Chris Roberts, Director of Franchise Finance Limited, offers his advice on borrowing to fund a franchise business.
It is not uncommon for a prospective franchisee with just enough cash to decide to use their own money and not bother to borrow.
This may be because they don’t want to pay fees and interest, because they don’t think the banks are lending (believe me they are, when there is a good viable proposition backed up by a good professional business plan) or because they simply don’t want the hassle. This is, in my view, likely to be a bad decision because, whilst things may carry on in a straightforward and unspectacular way, there are two other possible alternatives. One good and one bad. First the bad one!
In these difficult times it is possible that trading may not be as good as was originally expected and therefore the franchisee could start making losses and running out of money. An approach to a bank at this stage, where losses are being made and the business performance is well off its planned projections, will almost certainly be unsuccessful.
The business could easily go bust.
In reality, it would be much better to request a loan at the outset, say for 50%, when everything looks ‘rosy’ and the business plan demonstrates viability because the problem has not yet occurred. Therefore, when and if the problem does occur you have your own ‘safety net’ which you can use to get you through your ‘sticky patch’.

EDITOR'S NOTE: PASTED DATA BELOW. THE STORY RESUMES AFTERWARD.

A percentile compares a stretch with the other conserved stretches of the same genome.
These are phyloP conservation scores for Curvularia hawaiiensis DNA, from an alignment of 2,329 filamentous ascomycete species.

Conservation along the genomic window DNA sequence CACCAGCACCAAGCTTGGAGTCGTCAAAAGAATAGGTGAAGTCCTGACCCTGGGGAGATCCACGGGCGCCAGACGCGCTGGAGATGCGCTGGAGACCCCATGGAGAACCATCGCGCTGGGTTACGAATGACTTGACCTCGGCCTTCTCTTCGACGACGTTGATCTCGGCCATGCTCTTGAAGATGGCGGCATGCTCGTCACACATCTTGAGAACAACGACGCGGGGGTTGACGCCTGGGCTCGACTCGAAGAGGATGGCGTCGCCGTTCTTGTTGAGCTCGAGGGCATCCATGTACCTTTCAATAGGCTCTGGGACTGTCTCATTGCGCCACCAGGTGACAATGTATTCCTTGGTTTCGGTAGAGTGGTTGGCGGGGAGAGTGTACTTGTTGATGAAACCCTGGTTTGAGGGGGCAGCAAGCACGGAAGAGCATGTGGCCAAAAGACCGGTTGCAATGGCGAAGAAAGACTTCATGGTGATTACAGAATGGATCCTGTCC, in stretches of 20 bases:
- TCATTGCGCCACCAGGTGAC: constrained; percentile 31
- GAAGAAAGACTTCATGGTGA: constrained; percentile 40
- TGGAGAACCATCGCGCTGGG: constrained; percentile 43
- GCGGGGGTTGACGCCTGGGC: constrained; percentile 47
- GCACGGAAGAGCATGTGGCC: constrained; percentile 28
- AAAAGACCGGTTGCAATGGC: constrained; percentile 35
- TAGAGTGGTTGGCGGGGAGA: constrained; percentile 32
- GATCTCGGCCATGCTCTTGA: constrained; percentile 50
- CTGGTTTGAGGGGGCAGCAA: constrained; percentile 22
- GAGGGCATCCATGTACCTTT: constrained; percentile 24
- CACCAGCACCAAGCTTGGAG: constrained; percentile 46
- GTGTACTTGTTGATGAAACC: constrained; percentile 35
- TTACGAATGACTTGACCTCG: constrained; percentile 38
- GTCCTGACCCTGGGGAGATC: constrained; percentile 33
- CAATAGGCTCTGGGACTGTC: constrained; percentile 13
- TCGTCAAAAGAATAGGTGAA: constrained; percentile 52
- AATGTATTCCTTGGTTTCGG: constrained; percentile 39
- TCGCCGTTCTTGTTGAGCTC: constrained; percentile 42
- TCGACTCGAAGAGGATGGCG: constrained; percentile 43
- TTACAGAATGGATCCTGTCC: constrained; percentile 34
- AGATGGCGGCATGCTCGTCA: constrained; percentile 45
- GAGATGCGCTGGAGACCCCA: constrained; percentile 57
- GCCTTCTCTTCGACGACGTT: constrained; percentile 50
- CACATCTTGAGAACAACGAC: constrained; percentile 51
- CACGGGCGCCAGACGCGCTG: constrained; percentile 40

Now the good alternative! Things may be going really well for you. Perhaps there are no problems and your accounts may show break even or even some profit and you decide you want to expand. Perhaps buy a second territory or another outlet. So because you don’t have any spare cash you decide to approach your bank.
Our experience, particularly in the current economic environment, is that the bank will require you to put in some further new money at that time, being often not willing to solely rely upon what you put in as your contribution at the outset.
So once again it would have been better to have borrowed at the beginning and kept some of your own money back to assist your expansion plans when you (and not the bank) felt the time is right.
The author of this article, Chris Roberts, is a Director of Franchise Finance Limited and a British Franchise Association Qualified Franchise Professional.
You can contact Franchise Finance to find out more about arranging finance now through Reed Commercial.Tags: borrow, franchise finance